Latest Public Sector News

15.03.16

Councils must become entirely ‘digital by default’ by 2020 – Nesta

Councils should become ‘digital by default’ by 2020, including by moving all transactional services online and fully digitising their back offices, a new Nesta report said today.

The report, ‘Connected Councils’, sets out a vision of local government in 2025, at which point local authorities should already be “lean, agile and data-driven”.

Similarly to tech companies, they should replace siloed services with multi-agency teams to ensure transactions can take place online, that two-dimensional websites are replaced with interactive platforms interconnected with apps and services, and that personalised content on local democracy, jobs and services can be streamed.

While local government has made huge strides in digitising transactions, most councils still have a long way to go to deliver “smooth, frictionless services” and back offices – which the report claims could help save almost £2bn a year. Socitm has also estimated that the average cost of digital transactions is 15p in comparison to telephone and face-to-face costs of £2.83 and £8.62 respectively.

Becoming ‘digital by default’ can also transform the way councils work internally, commission services and partners, identify and solve problems, attract talent and use public space.

In Greater Manchester, for example, the combined authority wants to establish a data-sharing authority to break down the barriers stopping public services from sharing information, ultimately capitalising on the challenges and opportunities existing in the region and helping allocate resources more effectively.

Today’s report also echoed previous recommendations from think tank Policy Exchange that councils should set up an Office of Data Analytics. These would be manned by small expert teams responsible for using public and privately held data to create “smarter and more productive” cities.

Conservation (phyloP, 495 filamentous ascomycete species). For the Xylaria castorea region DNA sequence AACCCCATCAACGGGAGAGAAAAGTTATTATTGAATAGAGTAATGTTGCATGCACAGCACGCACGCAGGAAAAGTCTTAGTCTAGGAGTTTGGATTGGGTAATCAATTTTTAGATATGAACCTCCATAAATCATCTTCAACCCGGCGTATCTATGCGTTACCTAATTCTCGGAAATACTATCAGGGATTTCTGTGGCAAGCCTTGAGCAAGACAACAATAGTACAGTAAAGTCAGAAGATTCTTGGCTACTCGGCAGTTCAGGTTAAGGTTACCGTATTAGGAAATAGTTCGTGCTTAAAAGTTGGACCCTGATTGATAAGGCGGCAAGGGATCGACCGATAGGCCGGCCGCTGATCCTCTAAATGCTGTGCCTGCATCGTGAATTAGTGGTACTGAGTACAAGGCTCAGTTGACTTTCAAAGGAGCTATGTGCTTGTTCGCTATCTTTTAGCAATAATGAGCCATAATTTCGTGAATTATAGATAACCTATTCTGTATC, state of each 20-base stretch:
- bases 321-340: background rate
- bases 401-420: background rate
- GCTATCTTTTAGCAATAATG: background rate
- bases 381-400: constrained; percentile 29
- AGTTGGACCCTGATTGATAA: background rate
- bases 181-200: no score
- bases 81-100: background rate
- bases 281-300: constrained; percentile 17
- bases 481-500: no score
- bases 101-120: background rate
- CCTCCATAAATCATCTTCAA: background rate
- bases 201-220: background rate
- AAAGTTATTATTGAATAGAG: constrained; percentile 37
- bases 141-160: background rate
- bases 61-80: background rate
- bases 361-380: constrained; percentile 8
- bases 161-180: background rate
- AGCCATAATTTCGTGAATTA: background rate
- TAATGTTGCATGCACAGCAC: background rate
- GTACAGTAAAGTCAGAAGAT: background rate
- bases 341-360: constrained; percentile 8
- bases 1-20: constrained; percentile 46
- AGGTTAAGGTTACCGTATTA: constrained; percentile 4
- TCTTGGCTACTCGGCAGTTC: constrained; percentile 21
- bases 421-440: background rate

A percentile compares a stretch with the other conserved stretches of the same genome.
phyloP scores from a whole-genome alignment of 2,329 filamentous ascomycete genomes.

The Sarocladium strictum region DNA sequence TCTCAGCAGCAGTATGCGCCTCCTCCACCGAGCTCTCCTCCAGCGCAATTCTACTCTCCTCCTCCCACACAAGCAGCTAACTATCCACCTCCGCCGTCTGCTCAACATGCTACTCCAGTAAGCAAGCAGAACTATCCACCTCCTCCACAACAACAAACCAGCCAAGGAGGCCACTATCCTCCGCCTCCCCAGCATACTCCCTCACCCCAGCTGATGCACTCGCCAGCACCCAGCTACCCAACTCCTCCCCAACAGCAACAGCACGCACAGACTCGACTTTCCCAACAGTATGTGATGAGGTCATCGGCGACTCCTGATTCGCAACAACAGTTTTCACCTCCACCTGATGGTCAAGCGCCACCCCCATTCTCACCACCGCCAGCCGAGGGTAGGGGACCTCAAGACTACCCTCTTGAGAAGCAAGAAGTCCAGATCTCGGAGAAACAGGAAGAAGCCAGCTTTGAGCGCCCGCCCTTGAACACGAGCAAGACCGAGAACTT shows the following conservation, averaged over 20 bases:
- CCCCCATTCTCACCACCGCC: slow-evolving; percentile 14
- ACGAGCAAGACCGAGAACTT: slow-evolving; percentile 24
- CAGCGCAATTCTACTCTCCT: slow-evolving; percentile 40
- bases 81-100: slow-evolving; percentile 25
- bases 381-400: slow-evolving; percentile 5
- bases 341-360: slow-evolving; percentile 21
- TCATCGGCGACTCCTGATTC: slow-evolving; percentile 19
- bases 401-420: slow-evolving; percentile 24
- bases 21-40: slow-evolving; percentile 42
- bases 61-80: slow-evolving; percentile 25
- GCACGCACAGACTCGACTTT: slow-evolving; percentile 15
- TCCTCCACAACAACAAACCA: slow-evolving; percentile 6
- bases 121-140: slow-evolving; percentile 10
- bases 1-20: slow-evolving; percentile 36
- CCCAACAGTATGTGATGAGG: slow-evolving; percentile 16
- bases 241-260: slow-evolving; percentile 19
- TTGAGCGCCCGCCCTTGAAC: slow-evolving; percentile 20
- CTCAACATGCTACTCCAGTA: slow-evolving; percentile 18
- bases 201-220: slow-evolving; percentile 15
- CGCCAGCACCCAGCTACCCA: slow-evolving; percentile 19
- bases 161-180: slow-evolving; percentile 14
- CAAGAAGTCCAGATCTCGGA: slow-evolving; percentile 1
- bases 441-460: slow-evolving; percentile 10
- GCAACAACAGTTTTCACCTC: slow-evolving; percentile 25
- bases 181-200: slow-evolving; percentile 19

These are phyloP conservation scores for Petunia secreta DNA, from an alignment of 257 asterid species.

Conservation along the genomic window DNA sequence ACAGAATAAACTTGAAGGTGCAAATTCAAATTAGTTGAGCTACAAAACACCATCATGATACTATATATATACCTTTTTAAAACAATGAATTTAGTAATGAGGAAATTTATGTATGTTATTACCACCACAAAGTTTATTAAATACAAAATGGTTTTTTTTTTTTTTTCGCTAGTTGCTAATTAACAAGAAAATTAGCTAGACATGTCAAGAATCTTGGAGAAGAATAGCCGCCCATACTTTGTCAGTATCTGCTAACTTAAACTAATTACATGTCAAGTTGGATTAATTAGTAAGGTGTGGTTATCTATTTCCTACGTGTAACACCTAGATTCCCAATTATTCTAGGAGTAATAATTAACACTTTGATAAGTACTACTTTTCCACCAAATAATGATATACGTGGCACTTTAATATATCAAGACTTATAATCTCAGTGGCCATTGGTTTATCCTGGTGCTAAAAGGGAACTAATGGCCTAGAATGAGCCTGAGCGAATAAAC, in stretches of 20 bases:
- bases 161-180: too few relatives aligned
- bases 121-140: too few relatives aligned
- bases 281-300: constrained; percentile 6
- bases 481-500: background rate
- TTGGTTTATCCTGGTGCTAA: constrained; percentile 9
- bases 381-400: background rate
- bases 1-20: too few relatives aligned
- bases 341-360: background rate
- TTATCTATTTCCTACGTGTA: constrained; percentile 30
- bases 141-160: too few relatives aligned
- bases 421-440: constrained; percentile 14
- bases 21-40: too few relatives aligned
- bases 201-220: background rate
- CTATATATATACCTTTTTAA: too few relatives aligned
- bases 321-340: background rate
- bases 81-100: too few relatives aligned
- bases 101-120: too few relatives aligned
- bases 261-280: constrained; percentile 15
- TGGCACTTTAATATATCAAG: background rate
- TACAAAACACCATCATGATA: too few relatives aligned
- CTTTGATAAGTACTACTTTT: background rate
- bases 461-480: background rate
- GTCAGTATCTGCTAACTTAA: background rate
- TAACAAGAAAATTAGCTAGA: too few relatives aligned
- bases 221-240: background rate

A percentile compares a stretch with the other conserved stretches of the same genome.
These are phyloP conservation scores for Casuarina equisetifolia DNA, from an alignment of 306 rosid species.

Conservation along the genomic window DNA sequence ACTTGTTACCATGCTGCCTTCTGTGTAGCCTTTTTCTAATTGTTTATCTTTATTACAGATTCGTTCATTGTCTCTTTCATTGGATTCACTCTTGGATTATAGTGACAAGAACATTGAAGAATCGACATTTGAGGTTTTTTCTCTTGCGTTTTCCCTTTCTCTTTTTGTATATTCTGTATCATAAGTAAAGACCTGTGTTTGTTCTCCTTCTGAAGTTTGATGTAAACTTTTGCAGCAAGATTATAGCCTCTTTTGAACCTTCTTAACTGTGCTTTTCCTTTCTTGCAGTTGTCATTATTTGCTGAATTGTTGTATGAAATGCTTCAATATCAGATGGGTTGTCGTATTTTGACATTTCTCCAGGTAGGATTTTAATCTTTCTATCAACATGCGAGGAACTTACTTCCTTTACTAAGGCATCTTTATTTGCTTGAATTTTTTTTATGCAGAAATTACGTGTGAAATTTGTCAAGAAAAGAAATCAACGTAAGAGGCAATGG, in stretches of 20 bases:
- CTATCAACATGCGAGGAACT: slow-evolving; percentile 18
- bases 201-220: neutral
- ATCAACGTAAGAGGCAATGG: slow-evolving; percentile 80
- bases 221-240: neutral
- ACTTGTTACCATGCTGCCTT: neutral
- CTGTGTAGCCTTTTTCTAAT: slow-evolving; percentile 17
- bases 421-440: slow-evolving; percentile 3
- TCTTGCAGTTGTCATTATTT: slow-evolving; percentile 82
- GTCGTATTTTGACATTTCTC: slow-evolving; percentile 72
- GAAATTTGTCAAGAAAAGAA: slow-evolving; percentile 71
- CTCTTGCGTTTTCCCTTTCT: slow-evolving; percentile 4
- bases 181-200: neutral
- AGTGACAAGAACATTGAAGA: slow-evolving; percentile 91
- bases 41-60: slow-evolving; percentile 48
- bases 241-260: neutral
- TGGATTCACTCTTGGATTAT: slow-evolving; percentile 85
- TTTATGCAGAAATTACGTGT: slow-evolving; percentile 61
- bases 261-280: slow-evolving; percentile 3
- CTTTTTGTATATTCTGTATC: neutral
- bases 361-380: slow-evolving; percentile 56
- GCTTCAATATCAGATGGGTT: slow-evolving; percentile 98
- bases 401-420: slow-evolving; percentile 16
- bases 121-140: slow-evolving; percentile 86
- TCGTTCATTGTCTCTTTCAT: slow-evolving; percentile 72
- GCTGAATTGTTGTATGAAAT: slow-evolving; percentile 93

And although research from charity Age UK argued last year that digital services are not suitable for everyone, with many older people struggling to access vital support as a result of the online shift, Nesta argued councils should continue to invest in accessibility. This means providing both online and human support to help people use digital services in public spaces such as libraries and jobcentres.

Pathways between different services should also be seamless and jargon-free, Nesta said, and people with different digital needs must be “appropriately ‘triaged’”.

The innovation charity also laid out plans for the Cabinet Office to bring together “key local government actors to define, and continuously update, open standards for data” for the whole of the public sector.

Responding to the report, Cllr David Simmonds, chairman of the LGA's improvement and innovation board, told PSE in a statement: “Councils need to fully utilise digital technology to help deliver more efficient services to manage rising demand and expectations from their residents.

“Councils have championed the use of new technology as it emerges and we have highlighted opportunities for central and local government to share digital platforms for common online transactions, such as payments, as part of joining up how we deliver citizen and business focused public services.

“We recently launched a blueprint for councils to allow them to maximise the use of IT to transform services for their residents and we will continue to offer to work with government to help co-design solutions that work effectively across the public sector and best respond to local needs.”

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